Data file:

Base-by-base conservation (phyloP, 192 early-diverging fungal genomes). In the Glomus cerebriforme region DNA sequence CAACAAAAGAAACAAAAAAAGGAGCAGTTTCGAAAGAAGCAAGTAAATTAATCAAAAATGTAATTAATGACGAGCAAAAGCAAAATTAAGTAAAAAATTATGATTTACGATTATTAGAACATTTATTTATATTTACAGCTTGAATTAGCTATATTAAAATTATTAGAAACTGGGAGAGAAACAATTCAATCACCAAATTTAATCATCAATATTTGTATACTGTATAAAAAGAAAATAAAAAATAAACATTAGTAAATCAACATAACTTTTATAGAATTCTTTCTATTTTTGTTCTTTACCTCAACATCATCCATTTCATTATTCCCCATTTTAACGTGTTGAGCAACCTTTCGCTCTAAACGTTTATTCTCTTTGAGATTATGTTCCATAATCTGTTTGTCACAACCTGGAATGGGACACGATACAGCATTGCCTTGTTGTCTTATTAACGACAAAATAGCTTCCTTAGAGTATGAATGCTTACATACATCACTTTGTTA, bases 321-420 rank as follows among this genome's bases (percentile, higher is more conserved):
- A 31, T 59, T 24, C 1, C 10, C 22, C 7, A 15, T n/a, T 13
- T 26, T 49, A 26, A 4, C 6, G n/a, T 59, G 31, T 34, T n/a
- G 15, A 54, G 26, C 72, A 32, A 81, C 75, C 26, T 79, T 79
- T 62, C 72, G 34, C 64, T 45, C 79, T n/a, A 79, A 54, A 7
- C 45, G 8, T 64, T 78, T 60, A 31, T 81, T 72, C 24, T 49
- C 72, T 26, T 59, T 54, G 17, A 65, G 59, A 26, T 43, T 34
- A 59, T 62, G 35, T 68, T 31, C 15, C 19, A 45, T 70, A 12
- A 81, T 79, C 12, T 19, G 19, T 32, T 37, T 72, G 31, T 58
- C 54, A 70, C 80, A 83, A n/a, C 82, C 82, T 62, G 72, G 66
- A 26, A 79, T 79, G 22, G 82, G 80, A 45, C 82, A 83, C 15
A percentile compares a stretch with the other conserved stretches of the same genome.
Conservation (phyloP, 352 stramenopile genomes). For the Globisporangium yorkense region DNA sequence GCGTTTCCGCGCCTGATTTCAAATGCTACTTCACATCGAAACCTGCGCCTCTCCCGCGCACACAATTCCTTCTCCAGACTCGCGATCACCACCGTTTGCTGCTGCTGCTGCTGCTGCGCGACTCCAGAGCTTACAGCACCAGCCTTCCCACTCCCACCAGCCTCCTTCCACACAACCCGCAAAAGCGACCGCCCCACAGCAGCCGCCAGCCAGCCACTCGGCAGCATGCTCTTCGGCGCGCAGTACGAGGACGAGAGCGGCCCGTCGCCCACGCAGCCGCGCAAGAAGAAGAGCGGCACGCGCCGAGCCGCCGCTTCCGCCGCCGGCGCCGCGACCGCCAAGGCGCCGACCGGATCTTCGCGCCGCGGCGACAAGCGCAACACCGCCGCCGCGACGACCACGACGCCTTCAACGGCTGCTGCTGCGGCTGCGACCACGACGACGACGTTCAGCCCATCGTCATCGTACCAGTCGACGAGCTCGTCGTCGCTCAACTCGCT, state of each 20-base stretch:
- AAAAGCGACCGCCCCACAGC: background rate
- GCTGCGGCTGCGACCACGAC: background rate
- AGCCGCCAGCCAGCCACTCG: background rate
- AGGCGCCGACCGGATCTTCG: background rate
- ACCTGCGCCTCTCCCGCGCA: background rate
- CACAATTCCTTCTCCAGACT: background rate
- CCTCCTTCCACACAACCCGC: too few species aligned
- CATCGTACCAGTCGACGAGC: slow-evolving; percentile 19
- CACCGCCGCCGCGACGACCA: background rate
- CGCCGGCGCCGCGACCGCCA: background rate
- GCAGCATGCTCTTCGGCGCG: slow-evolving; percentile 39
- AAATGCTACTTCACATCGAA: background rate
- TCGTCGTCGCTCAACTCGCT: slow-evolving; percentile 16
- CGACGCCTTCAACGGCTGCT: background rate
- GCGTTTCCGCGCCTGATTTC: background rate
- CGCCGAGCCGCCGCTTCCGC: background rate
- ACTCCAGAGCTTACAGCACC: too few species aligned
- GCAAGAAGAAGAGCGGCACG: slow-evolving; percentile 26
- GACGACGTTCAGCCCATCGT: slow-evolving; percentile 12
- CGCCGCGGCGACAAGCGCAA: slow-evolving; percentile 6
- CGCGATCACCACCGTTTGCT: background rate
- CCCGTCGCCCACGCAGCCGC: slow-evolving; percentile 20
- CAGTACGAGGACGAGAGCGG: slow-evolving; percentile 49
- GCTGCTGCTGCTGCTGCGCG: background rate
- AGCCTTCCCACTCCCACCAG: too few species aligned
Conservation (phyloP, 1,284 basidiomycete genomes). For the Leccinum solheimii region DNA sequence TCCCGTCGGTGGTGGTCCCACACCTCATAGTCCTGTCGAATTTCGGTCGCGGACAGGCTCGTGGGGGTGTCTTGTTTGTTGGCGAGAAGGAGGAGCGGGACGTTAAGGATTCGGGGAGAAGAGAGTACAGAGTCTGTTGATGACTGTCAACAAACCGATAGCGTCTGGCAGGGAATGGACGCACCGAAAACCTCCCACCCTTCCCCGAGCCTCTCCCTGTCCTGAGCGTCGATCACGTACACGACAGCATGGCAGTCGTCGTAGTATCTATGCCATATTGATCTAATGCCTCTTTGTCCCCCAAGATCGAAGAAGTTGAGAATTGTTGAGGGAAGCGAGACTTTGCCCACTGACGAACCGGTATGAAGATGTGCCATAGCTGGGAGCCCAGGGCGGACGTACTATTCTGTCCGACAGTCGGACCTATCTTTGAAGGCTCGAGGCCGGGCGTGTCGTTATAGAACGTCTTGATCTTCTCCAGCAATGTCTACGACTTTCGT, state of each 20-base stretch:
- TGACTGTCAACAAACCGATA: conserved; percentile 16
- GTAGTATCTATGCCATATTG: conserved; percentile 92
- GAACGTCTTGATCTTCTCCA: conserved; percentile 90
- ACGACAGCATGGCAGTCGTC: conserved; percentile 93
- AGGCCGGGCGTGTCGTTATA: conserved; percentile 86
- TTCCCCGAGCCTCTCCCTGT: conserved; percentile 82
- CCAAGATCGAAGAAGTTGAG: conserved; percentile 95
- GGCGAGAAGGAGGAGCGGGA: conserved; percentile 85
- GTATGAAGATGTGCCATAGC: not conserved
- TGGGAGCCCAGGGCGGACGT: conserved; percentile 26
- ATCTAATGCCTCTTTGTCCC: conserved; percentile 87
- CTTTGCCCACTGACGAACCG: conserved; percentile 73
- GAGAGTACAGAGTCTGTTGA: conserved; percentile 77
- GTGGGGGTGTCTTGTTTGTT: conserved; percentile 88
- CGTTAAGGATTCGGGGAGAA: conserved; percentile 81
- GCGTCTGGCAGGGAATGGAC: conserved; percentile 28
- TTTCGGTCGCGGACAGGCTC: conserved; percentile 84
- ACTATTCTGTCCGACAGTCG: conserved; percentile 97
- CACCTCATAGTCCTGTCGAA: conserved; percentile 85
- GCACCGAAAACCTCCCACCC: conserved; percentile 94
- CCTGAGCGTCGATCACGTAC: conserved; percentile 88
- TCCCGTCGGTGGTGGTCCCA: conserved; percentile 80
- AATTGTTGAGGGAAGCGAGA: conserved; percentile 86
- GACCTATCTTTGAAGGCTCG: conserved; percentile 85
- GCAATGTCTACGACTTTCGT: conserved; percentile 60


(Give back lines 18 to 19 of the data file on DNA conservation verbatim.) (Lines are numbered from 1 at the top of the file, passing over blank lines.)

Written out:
- ACCTGCGCCTCTCCCGCGCA: background rate
- CACAATTCCTTCTCCAGACT: background rate